The first thing to do is define what an ecosystem is according to objective criteria and financially support those who have real added value for the sector in exchange for a solid action plan. Second, it is finding a mechanism to facilitate collaboration between PropTech start-ups and large real estate groups. Then, we must consider a multitude of small measures that make a difference, such as, for example, imposing a level of BIM on all major real estate projects or registering innovation (i.e. say the fact of collaborating with start-ups) as a selection criterion in public calls for tenders. Another option: grant tax reductions linked to innovation to promoters.

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You are strict towards public platforms supporting start-ups. For what ?

For me, public structures or structures subsidized with public money are inherently dysfunctional. I am, it is true, quite drastic on this. Max Weber said that the final object of any bureaucratic administration is to continue to exist. It is an objective which is unrelated to the expected impact on the ground. If you fight every day to simply continue to exist, the objective is missed. It’s a daily job to campaign to make innovation a priority in the sector.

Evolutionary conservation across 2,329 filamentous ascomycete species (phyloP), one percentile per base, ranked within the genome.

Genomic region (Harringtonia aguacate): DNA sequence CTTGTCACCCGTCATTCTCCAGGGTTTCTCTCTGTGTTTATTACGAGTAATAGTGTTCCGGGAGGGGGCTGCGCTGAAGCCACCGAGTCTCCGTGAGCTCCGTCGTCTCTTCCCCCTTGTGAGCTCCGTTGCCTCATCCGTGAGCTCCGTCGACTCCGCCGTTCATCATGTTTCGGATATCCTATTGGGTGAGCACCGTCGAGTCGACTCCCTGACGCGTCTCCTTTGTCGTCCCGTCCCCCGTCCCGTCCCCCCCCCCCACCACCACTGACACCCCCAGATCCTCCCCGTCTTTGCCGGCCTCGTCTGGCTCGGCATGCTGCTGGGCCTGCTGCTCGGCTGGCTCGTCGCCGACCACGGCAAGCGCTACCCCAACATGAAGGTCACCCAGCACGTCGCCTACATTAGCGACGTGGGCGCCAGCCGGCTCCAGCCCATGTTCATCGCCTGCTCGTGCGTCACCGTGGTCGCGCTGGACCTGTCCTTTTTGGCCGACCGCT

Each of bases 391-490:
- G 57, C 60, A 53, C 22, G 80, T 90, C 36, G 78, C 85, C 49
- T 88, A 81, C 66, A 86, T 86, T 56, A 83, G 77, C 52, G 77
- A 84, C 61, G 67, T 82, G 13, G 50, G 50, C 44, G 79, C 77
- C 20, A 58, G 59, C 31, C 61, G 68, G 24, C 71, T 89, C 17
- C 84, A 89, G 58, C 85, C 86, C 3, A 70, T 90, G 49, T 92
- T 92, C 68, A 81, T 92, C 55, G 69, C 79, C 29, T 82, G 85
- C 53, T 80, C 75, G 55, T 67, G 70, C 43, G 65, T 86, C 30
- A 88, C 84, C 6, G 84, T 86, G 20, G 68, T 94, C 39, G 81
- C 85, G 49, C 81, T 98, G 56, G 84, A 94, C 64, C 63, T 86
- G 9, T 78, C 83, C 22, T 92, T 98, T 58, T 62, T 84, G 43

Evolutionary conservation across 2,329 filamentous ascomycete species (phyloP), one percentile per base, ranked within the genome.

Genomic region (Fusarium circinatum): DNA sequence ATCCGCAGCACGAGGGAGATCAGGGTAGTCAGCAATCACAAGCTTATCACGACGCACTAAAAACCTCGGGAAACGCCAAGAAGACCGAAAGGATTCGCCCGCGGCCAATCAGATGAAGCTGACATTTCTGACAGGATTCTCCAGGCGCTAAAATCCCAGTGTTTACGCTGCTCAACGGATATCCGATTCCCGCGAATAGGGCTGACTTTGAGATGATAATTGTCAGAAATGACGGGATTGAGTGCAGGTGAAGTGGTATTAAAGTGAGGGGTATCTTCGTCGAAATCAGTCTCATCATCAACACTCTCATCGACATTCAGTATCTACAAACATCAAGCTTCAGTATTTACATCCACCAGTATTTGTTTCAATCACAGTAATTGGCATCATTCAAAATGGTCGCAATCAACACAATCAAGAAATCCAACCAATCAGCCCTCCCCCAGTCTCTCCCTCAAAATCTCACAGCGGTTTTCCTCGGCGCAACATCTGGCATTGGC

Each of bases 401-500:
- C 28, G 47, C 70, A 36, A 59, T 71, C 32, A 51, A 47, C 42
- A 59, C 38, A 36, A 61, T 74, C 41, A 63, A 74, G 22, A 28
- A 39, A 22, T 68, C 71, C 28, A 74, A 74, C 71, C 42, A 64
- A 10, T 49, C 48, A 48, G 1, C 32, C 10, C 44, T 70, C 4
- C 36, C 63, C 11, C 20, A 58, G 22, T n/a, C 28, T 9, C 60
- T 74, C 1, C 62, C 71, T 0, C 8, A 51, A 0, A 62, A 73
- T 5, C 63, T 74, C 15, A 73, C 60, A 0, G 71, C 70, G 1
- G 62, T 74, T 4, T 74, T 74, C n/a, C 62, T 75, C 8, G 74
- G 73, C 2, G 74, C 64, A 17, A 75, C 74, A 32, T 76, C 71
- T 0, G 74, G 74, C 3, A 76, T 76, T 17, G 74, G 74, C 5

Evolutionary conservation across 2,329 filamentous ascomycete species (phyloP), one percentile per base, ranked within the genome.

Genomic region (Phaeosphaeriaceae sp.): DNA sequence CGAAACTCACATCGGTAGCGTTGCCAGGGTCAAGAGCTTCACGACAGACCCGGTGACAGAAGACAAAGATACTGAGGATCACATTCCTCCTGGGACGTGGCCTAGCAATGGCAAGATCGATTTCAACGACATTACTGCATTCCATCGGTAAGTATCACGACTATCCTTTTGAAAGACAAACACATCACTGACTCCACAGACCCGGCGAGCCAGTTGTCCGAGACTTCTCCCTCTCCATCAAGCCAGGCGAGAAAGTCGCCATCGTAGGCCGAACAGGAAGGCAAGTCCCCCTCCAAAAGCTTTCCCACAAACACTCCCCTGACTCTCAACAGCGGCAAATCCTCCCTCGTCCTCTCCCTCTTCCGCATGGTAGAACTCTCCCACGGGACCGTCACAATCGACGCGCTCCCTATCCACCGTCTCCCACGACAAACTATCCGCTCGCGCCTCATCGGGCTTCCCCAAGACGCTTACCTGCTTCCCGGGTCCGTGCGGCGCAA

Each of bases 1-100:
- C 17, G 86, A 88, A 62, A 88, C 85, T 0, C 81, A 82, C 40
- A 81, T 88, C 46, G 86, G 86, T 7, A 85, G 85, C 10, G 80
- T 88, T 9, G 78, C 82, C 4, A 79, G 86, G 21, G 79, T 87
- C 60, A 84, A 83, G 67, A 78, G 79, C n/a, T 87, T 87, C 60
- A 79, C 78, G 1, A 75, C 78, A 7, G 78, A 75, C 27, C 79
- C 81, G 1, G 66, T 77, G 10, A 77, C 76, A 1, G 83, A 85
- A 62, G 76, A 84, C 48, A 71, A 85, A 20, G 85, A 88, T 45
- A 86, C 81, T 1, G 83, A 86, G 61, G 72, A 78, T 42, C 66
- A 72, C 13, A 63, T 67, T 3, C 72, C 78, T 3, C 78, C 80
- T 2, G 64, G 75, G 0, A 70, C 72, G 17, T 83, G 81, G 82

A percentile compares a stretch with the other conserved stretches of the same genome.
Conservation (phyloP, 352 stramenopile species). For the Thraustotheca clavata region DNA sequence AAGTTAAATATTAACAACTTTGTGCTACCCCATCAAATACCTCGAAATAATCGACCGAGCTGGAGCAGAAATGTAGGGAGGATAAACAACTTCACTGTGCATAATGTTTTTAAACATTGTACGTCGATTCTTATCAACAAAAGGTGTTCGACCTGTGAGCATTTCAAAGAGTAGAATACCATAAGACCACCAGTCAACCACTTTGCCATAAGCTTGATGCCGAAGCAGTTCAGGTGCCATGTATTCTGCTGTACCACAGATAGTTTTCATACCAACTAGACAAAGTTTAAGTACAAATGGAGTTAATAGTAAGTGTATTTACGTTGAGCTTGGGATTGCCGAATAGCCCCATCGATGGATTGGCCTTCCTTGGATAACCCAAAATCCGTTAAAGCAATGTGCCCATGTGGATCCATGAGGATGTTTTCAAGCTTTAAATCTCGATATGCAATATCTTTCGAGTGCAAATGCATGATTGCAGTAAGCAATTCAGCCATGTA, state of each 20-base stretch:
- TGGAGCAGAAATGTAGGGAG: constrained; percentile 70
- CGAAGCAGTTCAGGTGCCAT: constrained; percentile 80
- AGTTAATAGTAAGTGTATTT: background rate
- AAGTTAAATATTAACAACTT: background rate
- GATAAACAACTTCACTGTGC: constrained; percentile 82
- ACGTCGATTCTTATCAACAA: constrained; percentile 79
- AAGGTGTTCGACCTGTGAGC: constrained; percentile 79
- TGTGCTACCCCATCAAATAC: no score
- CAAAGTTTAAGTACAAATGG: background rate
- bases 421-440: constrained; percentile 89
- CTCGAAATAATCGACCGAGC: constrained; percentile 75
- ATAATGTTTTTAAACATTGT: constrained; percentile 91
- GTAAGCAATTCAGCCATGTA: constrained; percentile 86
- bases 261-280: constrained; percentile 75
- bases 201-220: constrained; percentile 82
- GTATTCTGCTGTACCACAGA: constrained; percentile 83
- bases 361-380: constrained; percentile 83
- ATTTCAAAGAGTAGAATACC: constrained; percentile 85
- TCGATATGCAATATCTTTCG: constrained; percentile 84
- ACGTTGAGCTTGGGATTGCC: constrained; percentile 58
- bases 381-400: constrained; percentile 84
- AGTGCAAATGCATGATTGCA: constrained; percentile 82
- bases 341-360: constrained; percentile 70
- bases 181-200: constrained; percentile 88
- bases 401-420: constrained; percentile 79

In eight years, since 2016 and the creation of PropTech Lab, have you noticed that mentalities are changing?

Yes and no. There are resplendent successes like De Nieuwe Dokken by Caaap and Van Roey, Wood Hub by BPI, Icône by Besix Red, Minerve by Revive, etc. But some large real estate and construction groups still perceive start-ups as sellers of irrelevant solutions, who harass them and then no longer talk about them once the transaction is concluded. Or like young companies that are successful today but will go bankrupt tomorrow. They prefer to favor one-stop shops, all-in-one structures that resolve all their concerns by guaranteeing them a single contact in all the markets where they are present. Even if it means losing finesse, innovation, precision.